Writing fairy stories came as a surprise to Adrian and has developed into something somewhere between an obsession and a sickness. With fifty-eight stories published across three volumes there is no sign of the well drying up and new tales keep popping up, unbidden. Some are reworkings of well-known stories familiar to us from our childhoods, but with different perspectives; others tales were inspired by all manner of sources from Chinese folktales to obscure collections made in the nineteenth century; and some of the stories are completely original sharing only an atmosphere and archetypes with the old fairy stories.

Adrian lives and works in Llangollen in North Wales, but does most of his writing on long-haul flights and in hotel bars around the world.

I’ll be talking to Adrian about all the different types of writing that he juggles, including his own take on traditional fairy tales. And, of course, he’ll be sharing his selections for this week’s Apocalypse Books.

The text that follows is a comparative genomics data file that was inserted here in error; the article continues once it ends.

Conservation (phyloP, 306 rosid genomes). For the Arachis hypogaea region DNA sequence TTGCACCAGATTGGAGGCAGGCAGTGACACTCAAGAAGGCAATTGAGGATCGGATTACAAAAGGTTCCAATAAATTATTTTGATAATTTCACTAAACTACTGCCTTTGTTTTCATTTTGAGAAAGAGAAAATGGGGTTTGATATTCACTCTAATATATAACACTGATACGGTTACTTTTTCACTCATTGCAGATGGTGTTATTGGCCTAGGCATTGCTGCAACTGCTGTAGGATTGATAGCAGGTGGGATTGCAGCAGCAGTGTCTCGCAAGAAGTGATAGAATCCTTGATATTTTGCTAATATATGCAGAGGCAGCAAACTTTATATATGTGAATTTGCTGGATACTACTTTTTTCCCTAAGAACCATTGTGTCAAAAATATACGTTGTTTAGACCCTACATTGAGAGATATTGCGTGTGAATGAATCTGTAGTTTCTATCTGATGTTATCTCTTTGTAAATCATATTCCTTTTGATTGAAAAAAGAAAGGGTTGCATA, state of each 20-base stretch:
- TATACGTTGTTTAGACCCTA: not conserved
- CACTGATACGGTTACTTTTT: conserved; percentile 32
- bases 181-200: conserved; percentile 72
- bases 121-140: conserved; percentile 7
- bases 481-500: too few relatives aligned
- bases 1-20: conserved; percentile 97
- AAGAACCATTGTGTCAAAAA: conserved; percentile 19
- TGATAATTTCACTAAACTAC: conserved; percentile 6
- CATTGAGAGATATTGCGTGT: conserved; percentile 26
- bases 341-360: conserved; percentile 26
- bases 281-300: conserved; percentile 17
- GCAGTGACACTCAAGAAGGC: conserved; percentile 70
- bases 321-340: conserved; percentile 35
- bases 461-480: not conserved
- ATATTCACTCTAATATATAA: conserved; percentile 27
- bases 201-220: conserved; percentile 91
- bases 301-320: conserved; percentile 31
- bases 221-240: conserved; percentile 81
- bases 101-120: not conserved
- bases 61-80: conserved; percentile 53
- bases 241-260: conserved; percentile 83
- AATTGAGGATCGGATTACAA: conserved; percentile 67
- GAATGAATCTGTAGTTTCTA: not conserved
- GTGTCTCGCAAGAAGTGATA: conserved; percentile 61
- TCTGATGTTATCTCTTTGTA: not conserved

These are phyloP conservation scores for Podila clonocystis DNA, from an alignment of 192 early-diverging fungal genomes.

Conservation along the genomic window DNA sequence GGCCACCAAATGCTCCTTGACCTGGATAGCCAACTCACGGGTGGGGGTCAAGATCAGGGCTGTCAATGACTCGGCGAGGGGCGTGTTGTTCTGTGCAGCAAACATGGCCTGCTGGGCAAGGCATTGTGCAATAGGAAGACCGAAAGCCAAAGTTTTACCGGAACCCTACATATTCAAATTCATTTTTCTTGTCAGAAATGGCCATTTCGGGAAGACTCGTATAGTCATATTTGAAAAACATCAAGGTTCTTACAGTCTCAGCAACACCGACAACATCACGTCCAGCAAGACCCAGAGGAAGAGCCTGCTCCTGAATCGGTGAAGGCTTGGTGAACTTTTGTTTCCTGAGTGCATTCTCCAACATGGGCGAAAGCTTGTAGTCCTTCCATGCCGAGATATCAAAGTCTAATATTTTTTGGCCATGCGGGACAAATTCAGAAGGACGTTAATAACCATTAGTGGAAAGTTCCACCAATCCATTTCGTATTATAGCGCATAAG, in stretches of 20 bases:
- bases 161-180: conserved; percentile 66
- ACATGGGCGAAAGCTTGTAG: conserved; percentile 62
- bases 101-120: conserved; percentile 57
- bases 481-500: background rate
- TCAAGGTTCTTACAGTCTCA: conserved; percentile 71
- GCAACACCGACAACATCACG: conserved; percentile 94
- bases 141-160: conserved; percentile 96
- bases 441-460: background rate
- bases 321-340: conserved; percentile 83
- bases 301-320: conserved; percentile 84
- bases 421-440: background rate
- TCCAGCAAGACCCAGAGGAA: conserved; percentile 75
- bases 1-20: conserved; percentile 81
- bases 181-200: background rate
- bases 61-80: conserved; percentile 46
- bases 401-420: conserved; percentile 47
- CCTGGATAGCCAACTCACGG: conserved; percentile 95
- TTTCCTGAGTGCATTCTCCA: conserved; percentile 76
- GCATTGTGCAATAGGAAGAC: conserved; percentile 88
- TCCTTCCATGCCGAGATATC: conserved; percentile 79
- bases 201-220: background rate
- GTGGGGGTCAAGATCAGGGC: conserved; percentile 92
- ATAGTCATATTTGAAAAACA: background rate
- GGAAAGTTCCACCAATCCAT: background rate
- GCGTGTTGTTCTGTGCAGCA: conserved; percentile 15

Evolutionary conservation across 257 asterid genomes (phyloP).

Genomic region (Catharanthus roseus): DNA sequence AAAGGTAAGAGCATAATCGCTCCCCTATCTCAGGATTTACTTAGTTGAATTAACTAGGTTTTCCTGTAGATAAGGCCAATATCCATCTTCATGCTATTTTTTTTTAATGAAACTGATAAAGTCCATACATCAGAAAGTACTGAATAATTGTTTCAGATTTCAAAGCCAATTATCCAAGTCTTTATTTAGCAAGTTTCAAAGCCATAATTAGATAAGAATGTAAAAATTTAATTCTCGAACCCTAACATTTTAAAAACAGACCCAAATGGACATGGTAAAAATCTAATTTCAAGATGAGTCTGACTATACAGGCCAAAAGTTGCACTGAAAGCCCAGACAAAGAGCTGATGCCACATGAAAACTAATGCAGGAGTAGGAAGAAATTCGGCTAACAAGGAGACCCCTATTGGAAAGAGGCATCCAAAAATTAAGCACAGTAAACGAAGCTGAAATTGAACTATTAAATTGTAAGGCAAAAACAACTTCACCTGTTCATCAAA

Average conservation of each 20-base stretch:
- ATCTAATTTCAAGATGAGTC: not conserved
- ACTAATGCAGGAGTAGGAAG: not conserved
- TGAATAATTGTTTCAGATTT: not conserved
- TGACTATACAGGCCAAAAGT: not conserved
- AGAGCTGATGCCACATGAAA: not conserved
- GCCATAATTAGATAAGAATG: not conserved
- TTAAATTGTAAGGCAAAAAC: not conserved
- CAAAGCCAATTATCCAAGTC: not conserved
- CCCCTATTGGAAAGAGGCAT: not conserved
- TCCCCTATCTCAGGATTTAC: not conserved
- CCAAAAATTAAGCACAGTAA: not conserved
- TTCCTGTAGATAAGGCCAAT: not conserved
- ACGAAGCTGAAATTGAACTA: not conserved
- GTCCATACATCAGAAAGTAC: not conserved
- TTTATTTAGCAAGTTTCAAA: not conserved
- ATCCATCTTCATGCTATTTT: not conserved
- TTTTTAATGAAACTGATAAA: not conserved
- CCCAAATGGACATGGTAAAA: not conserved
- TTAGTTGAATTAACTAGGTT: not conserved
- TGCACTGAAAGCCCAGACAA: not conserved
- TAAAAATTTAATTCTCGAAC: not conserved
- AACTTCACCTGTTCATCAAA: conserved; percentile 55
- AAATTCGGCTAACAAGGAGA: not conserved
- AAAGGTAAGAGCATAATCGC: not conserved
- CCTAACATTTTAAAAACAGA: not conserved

Catch us on Saturday at 2pm on 106.6FM (if you’re in the North Manchester area) or listen online (if you’re further afield).

Missed the show? You can catch it again here:

September 20, 2017

3 Minute Scares is back for its second year!

North Manchester FM presenter Hannah Kate wants you to scare her this Halloween! She’s asking people throughout Greater Manchester to submit their scariest 3-minute stories for her annual creative writing competition. Writers keen to be crowned Greater Manchester’s spookiest wordsmith can submit a recording of their mini-tale via Hannah’s website, with the best entries being played on air on the Halloween edition of Hannah’s Bookshelf on Saturday 28 October. Winners will also have the chance to read their story at the Boggart Hole Clough Halloween Lantern Parade later that evening.

The Halloween flash fiction competition will be judged by horror author Simon Bestwick and Dr Sorcha Ní Fhlaínn of MMU’s Centre for Gothic Studies, with the writer of the best entry receiving a prize from Breakout, Manchester’s real life escape room game. Entries need to be 3 minutes long, meaning a word count of 350-400 words. The judges will be looking for style and originality, as well as how scary the story is.